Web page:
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MEP welcomes last minute concession on sheep tagging rules

December 19, 2011 10:51 AM
Liz Lynne MEP discussing fears over sheep tags with Shropshire farmer Richard Huffer at Ludlow livestock market

Liz discussing sheep tagging problems at Ludlow livestock market

Lib Dem Euro MP Liz Lynne has welcomed a three year delay for EU rules requiring farmers to individually record the movement of sheep from the 'historic flock'.

Lib Dem MEPs including Liz Lynne have lobbied the European Commission hard for a more flexible approach to sheep tagging, especially as machines designed to read new electronic tags continue to prove unreliable in practice.

The requirement to individually record movements of sheep born before December 31, 2009, known as the historic flock, was due to come into force on January 1 2012.

But a last minute proposal from the UK government to delay the requirement until the end of 2014 was narrowly accepted by the European Commission's Standing Committee on the Food Chain and Animal Health (SCoFCAH) at a meeting in Brussels last week. The move will save UK farmers up to £11.5 million.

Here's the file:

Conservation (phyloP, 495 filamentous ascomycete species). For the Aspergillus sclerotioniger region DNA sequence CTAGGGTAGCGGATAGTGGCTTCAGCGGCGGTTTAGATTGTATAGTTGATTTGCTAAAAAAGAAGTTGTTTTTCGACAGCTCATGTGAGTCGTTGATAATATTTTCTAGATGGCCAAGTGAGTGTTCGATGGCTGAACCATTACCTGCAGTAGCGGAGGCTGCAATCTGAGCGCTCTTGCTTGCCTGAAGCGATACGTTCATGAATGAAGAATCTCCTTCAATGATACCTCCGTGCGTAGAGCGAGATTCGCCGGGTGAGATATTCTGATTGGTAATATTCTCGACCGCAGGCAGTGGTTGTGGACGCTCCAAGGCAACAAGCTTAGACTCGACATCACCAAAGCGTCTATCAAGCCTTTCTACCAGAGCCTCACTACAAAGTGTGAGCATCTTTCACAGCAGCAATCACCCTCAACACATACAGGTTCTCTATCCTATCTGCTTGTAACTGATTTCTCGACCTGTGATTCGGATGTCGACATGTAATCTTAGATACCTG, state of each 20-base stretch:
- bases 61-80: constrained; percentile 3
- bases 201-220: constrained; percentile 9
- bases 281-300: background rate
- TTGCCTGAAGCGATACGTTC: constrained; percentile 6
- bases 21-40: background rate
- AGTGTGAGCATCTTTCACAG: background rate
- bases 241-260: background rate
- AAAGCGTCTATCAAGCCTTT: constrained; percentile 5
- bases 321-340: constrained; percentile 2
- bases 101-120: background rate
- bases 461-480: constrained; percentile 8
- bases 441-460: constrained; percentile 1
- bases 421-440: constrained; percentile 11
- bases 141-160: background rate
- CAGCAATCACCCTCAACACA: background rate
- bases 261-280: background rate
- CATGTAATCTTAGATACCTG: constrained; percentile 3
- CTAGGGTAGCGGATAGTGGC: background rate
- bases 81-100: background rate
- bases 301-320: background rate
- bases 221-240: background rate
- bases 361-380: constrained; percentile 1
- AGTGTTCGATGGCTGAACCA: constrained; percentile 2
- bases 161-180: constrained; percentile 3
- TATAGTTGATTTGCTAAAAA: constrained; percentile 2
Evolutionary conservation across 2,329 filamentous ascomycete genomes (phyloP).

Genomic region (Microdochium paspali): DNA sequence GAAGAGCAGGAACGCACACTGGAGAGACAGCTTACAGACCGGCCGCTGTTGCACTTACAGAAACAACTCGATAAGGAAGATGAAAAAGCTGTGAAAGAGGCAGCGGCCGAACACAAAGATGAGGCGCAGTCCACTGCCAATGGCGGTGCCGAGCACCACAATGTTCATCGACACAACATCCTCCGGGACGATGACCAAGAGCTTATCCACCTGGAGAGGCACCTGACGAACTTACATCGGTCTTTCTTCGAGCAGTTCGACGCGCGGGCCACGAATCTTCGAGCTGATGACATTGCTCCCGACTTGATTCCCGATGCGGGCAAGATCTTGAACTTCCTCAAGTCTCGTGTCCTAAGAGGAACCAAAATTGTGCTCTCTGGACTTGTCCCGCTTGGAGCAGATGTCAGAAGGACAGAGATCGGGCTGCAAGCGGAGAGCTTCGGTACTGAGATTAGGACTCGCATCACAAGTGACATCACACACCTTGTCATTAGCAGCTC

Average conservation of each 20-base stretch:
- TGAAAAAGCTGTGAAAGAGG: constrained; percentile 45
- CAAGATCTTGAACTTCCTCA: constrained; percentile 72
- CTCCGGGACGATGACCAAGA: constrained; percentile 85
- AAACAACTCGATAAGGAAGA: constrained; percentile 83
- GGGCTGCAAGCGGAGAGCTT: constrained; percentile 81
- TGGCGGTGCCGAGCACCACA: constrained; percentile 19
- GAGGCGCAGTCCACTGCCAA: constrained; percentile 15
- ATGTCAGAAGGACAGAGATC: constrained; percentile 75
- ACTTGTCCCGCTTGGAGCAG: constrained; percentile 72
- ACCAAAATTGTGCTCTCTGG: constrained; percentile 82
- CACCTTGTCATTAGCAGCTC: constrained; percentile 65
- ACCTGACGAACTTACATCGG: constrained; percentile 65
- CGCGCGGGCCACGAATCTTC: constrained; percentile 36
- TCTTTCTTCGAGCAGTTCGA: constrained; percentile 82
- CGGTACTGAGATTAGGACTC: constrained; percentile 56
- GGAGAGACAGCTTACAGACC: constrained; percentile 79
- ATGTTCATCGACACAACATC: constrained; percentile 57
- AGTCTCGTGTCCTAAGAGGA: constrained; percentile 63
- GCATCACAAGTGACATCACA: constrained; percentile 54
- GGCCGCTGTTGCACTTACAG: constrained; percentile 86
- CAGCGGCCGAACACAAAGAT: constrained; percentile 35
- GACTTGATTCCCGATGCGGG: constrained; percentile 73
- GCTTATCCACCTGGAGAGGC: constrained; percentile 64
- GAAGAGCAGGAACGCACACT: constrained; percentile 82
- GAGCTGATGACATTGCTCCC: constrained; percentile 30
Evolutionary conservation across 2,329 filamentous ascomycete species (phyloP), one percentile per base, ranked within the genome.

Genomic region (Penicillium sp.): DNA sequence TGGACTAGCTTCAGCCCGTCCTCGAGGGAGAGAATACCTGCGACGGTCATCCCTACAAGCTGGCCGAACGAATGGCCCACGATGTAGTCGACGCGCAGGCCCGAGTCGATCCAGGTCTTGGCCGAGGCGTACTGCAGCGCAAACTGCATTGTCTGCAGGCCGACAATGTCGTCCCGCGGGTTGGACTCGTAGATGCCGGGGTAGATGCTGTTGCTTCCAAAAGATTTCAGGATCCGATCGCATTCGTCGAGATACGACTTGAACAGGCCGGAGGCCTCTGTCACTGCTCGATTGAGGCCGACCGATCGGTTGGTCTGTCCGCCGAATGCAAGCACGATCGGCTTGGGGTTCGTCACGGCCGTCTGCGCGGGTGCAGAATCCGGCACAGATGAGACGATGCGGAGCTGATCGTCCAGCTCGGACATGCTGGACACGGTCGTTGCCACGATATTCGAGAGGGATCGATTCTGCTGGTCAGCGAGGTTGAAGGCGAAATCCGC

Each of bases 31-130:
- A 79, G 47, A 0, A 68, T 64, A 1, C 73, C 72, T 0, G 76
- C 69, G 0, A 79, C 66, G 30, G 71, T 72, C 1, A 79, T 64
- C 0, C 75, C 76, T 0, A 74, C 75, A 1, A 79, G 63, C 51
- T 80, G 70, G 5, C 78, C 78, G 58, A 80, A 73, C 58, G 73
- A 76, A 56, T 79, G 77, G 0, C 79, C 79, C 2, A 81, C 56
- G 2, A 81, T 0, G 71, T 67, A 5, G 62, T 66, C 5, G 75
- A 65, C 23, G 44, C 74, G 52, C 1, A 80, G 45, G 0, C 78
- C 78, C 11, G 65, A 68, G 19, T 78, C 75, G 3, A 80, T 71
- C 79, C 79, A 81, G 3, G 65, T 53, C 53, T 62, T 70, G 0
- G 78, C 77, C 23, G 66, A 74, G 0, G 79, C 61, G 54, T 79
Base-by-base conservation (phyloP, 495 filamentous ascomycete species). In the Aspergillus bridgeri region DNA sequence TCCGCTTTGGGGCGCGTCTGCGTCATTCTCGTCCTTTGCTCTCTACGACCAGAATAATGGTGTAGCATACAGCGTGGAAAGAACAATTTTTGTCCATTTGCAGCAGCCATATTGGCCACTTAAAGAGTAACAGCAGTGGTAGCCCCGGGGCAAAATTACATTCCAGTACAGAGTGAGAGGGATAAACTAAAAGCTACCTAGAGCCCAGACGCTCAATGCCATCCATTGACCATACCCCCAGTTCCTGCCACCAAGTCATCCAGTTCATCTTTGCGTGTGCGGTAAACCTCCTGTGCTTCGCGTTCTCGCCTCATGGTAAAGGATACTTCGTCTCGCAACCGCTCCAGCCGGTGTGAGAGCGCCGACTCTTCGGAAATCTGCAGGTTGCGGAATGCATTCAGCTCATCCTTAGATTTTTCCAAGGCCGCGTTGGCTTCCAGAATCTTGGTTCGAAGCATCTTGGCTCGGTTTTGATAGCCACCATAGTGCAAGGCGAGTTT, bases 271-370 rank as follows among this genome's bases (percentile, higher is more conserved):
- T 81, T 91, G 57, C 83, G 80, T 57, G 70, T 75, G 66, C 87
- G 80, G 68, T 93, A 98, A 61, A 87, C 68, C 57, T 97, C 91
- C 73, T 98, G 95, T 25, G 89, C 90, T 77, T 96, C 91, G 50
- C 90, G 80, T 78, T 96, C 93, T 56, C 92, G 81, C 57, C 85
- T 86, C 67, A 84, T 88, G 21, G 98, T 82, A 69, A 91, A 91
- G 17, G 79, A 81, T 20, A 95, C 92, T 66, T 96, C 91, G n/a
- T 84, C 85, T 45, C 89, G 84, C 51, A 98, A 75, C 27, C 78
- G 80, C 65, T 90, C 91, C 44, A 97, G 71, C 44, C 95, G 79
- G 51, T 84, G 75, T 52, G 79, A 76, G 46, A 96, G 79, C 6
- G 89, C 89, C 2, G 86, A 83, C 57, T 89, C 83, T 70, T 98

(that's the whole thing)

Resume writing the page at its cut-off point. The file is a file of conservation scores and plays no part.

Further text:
Liz Lynne said: "This is a welcome breathing space for sheep farmers who are experiencing huge problems with the implementation of electronic tags.

"Lib Dem MEPs are continuing to press the Commission to understand the effect of these issues and to be sympathetic to farmers who have shown nothing but good faith in trying to comply with the regulations.

"I hope the extra time the Commission has given will enable the technical issues to be sorted out once and for all.

"This new rule would have imposed substantial costs for virtually no benefit in increased traceability for sheep.

"Sheep farmers, especially in upland areas of the West Midlands region, are battling to stay afloat in difficult economic times. Regulations need to practical and should only be imposed where there is a clear benefit."

The Committee agreed that pre-2010 older sheep can now retain their conventional tags, and keepers will be able to continue to record and report their movements as a batch.


Note: Since January 1, 2010, sheep born in Britain and kept beyond 12 months of age have to be electronically identified. Electronic tag numbers have had to be recorded on movement documents since January 1, 2011. The increased requirements for traceability of many kinds of livestock are designed to help control and prevent animal diseases.